Knowledge and attitudes towards prostate cancer screening amongst men in Oshana region, Namibia select="/dri:document/dri:meta/dri:pageMeta/dri:metadata[@element='title']/node()"/>

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dc.contributor.author Nakwafila, Olivia
dc.date.accessioned 2017-07-20T09:49:58Z
dc.date.available 2017-07-20T09:49:58Z
dc.date.issued 2017
dc.identifier.uri http://hdl.handle.net/11070/2065
dc.description A thesis submitted in partial fulfilment of the requirements for the Degree of Master of Science in Applied field Epidemiology/ Laboratory Management en_US
dc.description.abstract Early diagnosis in cancer greatly affects treatment success of which the most important components are education (knowledge) and encouragement of the target population to participate in early diagnostic procedures (World Health Organisation). Statistics from Cancer Namibia (CAN) show that prostate cancer has been on the rise with 126 and 311 cases reported in 2006 and 2012. In 2014 and 2015, 52 and 68 prostate cancer cases were recorded in Intermediate Hospital Oshakati (IHO). Out of the 52 cases in 2014, 10 (19%) died and out of the 68 cases in 2015 14 (21%) died. The study examined knowledge and attitudes on prostate cancer screening amongst men in Oshana region. This was a cross-sectional study among men aged between 18-72 years attending IHO Outpatients Department. We enrolled 384 participants using systematic random sampling. Frequencies and proportions were generated. Bivariate analysis was performed to determine factors affecting the level of knowledge and attitudes; factors found to be significant were further analysed using logistic regression. The mean age for the respondents was 30.4, ±12.5SD and range 18-72. Majority 219 (57%) of participants lived in urban areas while 271 (70.6%) were single. The most common source of information was through the radio. Overall, the respondents had inadequate knowledge 269 (70.1%), positive attitudes 331 (86.2%) and low screening uptake 16/ 76 (21%) among eligible men (>45years). Married or cohabitating (OR=1.73; 95% CI = 1.07-2.79); and attained tertiary education (OR=2.91, 95% CI= 1.43-5.94), being a civil servant (OR=4.07, 95% C.I = 1.22-13.53) and earned > US$ 200 per month (OR=1.99, 95%CI = 1.24-3.19) were found to be associated with adequate knowledge at the bi-variate level. Tertiary education (OR=2.24, 95% CI=1.06-4.73) was the independent risk factors for adequate knowledge after adjusting for confounders. There was generally poor knowledge and low screening among the respondents. Advance level of education (tertiary education) was the major predictor of adequate knowledge. There is a need for exploration of new platforms for creating awareness on PCa in the community and inclusion of PCa screening in routine medical check-ups for early diagnosis in eligible men. en_US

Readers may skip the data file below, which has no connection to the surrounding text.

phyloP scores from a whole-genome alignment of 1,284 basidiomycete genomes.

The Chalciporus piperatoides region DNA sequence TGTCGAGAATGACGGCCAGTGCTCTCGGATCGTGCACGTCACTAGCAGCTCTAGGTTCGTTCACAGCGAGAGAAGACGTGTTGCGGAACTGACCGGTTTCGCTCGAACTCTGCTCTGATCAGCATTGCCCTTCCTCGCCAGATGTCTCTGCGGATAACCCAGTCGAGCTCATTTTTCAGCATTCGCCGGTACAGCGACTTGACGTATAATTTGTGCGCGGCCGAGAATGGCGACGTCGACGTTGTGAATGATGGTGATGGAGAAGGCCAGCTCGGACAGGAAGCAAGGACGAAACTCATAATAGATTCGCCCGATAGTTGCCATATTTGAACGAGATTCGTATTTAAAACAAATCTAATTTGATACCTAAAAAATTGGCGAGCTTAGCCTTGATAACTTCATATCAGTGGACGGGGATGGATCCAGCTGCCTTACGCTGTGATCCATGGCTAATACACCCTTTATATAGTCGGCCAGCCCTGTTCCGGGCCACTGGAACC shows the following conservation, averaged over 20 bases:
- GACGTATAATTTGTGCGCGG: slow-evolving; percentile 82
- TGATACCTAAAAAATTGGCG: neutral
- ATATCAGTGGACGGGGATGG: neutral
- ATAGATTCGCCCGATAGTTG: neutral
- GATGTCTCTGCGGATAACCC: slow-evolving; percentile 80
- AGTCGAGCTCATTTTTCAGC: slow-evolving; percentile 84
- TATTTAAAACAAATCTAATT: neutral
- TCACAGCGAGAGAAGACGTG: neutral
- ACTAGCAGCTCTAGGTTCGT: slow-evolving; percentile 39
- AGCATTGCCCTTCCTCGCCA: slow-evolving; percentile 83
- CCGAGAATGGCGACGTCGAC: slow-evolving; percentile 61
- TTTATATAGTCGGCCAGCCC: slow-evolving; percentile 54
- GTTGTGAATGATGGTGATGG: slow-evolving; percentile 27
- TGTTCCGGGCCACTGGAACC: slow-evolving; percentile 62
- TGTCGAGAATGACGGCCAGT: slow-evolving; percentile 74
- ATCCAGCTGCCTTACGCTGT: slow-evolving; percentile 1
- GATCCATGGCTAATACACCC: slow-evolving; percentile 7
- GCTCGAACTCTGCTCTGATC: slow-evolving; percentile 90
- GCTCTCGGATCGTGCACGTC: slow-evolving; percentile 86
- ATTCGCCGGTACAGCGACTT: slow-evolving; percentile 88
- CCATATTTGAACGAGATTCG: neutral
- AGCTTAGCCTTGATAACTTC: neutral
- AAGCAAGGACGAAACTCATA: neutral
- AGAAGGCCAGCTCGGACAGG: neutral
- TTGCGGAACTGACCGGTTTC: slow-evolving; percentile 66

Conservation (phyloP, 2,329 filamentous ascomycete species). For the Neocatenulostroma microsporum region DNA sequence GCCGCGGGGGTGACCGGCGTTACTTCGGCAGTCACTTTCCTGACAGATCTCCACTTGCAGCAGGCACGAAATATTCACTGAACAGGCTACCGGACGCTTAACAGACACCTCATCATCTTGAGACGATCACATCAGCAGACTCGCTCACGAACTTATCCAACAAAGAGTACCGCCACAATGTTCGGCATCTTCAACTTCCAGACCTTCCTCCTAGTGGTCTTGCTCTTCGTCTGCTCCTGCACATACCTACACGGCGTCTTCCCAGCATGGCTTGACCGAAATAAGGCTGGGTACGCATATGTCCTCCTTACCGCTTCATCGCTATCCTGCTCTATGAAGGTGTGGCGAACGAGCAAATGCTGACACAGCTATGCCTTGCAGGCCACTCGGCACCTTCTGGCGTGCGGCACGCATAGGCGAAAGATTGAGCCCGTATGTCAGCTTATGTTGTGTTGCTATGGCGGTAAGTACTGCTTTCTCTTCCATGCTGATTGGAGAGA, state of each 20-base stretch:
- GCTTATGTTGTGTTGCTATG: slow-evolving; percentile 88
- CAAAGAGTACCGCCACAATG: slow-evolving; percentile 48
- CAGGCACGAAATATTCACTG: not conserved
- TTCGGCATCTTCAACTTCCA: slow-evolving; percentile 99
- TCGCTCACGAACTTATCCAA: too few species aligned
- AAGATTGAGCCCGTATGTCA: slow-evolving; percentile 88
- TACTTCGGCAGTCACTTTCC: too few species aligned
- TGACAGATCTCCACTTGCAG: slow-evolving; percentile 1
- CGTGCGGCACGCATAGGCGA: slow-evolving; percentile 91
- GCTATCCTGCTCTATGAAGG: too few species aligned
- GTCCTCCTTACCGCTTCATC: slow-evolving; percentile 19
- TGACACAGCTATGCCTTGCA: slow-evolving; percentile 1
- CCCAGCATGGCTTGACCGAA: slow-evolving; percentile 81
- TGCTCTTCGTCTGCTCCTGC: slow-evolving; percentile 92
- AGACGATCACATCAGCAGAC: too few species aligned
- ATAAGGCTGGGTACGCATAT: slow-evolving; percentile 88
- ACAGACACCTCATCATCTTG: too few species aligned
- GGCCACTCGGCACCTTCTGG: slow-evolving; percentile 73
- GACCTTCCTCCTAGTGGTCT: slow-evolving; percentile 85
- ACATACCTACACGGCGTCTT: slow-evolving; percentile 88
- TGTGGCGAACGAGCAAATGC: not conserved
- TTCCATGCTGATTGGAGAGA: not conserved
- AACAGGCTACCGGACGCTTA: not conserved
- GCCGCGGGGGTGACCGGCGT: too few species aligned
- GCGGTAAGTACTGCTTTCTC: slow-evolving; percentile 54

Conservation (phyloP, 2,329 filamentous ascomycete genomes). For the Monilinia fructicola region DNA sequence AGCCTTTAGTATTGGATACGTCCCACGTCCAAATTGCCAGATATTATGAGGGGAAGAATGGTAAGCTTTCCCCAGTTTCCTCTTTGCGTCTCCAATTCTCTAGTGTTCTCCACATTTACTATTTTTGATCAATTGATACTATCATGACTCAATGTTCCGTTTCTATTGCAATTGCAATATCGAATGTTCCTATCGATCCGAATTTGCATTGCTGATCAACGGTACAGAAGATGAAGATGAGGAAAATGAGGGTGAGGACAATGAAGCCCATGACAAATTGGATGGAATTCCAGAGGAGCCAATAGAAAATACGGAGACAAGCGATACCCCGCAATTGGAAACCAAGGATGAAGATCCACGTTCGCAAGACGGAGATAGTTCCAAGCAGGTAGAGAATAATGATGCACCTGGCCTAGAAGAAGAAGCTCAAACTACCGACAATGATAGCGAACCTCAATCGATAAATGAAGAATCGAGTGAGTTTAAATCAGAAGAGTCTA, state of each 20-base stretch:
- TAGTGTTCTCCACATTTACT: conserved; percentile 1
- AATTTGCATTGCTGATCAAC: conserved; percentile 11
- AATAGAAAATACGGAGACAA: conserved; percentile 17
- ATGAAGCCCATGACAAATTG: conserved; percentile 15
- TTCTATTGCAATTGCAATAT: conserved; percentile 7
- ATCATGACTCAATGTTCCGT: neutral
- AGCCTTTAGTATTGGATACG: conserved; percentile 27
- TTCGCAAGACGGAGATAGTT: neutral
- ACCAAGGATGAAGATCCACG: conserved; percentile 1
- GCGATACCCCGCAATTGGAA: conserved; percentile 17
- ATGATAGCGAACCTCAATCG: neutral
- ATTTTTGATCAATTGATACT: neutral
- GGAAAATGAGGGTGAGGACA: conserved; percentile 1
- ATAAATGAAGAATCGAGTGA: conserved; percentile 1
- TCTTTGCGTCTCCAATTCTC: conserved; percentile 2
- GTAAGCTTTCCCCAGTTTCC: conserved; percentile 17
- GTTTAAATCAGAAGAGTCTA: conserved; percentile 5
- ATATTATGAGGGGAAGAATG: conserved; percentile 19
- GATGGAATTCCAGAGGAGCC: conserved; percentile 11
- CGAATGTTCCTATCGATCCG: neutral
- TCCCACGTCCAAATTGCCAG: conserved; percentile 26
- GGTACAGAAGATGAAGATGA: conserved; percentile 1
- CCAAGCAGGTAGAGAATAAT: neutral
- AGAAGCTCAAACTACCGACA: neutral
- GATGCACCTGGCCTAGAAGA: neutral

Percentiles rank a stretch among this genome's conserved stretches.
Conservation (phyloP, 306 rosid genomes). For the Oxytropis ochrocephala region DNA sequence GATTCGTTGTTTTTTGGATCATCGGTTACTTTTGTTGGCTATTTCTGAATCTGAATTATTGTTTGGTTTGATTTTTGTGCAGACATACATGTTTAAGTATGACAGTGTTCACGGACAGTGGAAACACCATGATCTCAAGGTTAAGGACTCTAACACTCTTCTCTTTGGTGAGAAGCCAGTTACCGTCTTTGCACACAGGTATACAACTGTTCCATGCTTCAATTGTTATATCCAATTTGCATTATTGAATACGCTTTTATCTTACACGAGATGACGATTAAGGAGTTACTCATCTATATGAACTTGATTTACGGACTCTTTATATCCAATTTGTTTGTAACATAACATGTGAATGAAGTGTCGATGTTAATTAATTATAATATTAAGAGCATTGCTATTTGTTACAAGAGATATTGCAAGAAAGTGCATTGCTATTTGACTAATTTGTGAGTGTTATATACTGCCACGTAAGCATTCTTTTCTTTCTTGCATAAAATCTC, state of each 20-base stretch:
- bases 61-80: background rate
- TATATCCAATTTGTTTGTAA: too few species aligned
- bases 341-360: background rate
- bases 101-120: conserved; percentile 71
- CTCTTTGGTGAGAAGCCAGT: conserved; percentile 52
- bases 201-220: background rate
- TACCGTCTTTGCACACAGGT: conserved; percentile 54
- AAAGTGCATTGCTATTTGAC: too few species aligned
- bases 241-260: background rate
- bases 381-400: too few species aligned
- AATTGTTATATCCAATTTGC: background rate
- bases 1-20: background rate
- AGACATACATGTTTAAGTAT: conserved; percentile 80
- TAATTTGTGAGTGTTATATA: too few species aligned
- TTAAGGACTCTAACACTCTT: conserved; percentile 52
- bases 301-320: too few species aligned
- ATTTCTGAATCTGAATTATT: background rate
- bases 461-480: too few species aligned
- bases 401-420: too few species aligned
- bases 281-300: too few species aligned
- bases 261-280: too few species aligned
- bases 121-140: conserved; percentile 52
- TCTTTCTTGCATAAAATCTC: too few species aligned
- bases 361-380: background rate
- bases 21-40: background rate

dc.language.iso en en_US
dc.publisher University of Namibia en_US
dc.subject Prostate cancer en_US
dc.subject.lcsh Cancer, Diagnosis, Namibia
dc.subject.lcsh Cancer, Namibia
dc.subject.lcsh Cancer, Alternative treatment, Namibia
dc.subject.lcsh Prostate, Cancer, Namibia
dc.title Knowledge and attitudes towards prostate cancer screening amongst men in Oshana region, Namibia en_US
dc.type Thesis en_US


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